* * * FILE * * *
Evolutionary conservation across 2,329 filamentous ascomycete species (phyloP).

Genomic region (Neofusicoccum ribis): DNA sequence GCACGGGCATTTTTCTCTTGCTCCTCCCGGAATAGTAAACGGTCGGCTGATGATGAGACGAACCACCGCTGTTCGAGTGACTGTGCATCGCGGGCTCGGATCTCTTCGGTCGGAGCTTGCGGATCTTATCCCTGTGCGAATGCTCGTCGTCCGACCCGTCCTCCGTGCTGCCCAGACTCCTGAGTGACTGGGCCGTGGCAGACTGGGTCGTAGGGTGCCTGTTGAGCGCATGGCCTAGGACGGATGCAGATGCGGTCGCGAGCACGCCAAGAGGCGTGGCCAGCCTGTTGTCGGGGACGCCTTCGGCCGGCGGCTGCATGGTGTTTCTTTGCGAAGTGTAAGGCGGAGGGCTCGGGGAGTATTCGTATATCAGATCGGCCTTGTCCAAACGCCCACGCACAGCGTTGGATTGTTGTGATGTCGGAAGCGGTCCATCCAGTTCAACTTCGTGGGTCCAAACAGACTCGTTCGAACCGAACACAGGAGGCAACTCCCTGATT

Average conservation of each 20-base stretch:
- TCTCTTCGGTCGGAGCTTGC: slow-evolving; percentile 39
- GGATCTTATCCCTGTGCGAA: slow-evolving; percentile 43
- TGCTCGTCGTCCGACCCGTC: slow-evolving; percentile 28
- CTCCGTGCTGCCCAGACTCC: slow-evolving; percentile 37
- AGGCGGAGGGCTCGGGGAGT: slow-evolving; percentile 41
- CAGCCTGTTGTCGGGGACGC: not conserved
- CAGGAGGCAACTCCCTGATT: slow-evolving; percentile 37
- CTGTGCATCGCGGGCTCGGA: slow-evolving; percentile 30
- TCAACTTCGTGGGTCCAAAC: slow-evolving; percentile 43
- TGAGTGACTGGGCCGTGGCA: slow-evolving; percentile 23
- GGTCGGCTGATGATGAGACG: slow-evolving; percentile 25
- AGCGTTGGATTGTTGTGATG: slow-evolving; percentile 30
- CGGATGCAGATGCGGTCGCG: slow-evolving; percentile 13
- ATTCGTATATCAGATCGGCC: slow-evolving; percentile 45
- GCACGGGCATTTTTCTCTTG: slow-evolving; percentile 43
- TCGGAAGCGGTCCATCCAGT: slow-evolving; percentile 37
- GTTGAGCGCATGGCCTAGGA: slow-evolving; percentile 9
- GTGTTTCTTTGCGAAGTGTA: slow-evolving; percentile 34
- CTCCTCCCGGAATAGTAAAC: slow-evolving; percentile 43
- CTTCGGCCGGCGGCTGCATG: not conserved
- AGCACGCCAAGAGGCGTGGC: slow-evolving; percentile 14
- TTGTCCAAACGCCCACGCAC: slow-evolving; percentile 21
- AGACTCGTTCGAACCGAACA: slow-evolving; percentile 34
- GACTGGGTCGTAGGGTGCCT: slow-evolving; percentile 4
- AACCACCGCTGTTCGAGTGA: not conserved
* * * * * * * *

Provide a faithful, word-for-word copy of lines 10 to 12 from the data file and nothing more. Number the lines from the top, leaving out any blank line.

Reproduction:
- CAGGAGGCAACTCCCTGATT: slow-evolving; percentile 37
- CTGTGCATCGCGGGCTCGGA: slow-evolving; percentile 30
- TCAACTTCGTGGGTCCAAAC: slow-evolving; percentile 43